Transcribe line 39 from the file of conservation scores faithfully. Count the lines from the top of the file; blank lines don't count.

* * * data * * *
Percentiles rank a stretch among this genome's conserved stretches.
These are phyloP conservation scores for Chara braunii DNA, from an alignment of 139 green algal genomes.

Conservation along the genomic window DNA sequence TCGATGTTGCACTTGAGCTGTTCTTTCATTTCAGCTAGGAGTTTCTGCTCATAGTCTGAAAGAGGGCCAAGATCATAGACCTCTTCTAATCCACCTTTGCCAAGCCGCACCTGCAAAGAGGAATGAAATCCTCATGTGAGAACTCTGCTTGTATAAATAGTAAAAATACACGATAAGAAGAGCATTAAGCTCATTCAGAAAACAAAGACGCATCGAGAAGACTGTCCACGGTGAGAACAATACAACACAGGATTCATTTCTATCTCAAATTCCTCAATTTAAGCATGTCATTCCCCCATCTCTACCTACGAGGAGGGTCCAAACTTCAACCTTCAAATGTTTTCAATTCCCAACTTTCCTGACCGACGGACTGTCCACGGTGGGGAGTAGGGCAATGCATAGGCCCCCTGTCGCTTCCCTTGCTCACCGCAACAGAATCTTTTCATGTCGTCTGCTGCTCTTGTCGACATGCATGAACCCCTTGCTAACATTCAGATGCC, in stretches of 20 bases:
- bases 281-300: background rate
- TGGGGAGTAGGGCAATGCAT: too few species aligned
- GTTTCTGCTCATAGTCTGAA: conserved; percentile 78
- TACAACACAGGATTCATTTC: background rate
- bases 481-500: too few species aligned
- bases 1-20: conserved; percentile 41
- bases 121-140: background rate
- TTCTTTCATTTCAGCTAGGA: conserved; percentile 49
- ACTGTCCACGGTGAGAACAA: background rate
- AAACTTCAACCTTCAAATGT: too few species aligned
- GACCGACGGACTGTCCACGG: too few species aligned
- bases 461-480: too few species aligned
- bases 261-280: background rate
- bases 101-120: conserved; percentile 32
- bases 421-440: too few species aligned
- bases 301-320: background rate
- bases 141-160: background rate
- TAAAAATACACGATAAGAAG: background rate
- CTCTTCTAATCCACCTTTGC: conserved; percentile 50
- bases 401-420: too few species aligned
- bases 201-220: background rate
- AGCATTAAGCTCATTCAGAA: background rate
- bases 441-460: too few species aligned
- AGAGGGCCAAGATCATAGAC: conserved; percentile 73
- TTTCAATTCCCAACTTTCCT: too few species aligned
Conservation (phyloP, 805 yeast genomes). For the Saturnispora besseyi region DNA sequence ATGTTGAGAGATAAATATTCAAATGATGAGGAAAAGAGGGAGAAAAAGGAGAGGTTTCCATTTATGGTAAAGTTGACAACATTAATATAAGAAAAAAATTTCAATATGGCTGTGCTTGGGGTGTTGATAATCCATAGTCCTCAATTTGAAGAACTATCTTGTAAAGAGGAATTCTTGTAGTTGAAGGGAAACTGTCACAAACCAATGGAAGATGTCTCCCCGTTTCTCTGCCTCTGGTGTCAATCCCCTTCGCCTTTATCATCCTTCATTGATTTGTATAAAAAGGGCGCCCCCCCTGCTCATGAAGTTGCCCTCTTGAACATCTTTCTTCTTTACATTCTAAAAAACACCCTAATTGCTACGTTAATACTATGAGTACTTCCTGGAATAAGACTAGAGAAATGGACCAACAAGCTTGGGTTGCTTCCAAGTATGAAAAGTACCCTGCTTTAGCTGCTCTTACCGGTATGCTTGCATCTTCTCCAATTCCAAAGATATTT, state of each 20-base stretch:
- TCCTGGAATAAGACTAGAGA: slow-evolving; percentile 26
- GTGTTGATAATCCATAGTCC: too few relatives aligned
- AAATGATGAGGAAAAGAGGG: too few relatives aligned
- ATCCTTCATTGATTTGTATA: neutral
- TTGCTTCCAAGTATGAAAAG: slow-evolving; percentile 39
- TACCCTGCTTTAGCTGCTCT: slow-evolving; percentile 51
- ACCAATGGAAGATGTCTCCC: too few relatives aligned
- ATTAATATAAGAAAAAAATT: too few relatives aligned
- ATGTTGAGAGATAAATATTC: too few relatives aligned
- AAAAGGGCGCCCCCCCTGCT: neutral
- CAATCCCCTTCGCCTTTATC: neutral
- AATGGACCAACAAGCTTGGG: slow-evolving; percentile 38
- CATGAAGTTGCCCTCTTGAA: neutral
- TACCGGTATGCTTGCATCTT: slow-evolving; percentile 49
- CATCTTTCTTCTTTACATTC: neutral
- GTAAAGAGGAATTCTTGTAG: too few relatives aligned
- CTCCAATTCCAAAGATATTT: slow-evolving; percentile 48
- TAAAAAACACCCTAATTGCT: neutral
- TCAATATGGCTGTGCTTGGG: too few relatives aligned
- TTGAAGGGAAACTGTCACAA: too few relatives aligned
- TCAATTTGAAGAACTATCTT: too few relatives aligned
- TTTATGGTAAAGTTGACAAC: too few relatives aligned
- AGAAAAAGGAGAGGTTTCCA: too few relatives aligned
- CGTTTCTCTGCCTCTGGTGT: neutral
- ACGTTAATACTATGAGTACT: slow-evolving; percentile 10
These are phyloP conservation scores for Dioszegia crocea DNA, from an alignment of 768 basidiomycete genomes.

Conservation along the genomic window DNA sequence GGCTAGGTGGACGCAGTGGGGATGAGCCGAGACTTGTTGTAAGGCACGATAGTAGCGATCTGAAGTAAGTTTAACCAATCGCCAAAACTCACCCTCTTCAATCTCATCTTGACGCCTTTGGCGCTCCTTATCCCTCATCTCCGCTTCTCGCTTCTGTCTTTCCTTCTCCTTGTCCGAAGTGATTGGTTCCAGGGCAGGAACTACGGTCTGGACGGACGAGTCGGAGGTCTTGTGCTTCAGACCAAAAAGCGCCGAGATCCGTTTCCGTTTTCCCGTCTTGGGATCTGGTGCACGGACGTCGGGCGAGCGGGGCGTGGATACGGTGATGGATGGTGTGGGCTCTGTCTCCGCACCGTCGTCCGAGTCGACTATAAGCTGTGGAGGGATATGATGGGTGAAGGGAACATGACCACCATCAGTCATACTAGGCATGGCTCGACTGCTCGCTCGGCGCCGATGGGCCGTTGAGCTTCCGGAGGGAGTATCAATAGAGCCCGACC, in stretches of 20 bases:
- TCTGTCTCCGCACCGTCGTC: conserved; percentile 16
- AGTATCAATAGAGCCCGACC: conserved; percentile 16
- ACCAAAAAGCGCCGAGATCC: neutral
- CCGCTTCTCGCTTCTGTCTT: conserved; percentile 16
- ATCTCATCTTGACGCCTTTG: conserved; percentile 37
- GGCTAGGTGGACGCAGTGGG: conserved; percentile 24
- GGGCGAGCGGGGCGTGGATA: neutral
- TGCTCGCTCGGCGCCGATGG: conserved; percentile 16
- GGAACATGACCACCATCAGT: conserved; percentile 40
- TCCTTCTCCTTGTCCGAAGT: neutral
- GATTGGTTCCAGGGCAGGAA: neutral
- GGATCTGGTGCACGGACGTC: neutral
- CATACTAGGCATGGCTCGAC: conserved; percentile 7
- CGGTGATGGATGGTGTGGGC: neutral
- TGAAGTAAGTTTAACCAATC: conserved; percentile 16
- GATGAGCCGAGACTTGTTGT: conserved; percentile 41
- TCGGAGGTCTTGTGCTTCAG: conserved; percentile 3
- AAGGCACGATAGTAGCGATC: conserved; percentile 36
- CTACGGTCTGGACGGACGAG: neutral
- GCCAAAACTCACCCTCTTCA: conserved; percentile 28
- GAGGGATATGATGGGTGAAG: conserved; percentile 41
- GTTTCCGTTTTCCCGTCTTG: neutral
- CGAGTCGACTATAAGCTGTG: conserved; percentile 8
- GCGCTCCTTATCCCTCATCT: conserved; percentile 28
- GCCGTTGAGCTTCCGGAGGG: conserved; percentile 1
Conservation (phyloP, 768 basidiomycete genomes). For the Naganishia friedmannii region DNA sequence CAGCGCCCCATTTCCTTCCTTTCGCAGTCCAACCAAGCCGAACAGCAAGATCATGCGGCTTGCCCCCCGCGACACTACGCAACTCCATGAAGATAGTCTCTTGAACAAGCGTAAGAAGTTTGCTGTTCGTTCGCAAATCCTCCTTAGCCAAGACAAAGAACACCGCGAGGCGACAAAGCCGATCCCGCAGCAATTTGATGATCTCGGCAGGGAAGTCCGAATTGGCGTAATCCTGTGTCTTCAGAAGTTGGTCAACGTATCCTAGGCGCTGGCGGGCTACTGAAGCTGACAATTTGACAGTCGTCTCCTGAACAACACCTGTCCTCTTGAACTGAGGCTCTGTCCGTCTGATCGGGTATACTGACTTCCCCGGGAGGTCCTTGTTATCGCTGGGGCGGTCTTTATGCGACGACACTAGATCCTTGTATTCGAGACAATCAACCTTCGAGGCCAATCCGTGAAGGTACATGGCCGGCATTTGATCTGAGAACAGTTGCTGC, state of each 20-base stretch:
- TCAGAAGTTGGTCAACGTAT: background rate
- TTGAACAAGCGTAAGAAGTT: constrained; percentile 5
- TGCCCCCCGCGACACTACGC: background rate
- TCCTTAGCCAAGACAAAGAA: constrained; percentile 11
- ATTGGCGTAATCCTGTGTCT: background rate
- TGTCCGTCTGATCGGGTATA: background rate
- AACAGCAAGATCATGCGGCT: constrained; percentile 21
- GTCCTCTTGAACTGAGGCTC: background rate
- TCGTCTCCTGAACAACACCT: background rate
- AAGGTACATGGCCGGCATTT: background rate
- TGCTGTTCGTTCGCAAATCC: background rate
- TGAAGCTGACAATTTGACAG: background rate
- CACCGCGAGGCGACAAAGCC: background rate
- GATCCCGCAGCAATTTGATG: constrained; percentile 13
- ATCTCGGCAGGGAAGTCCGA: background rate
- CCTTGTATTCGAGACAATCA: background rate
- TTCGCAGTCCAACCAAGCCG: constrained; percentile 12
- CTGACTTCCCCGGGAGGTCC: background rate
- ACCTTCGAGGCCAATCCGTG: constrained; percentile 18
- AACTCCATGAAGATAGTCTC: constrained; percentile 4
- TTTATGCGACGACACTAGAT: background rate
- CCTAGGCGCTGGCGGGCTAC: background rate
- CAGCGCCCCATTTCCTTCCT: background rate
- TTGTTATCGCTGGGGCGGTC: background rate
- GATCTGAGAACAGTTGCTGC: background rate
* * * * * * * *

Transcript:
- AAAAGGGCGCCCCCCCTGCT: neutral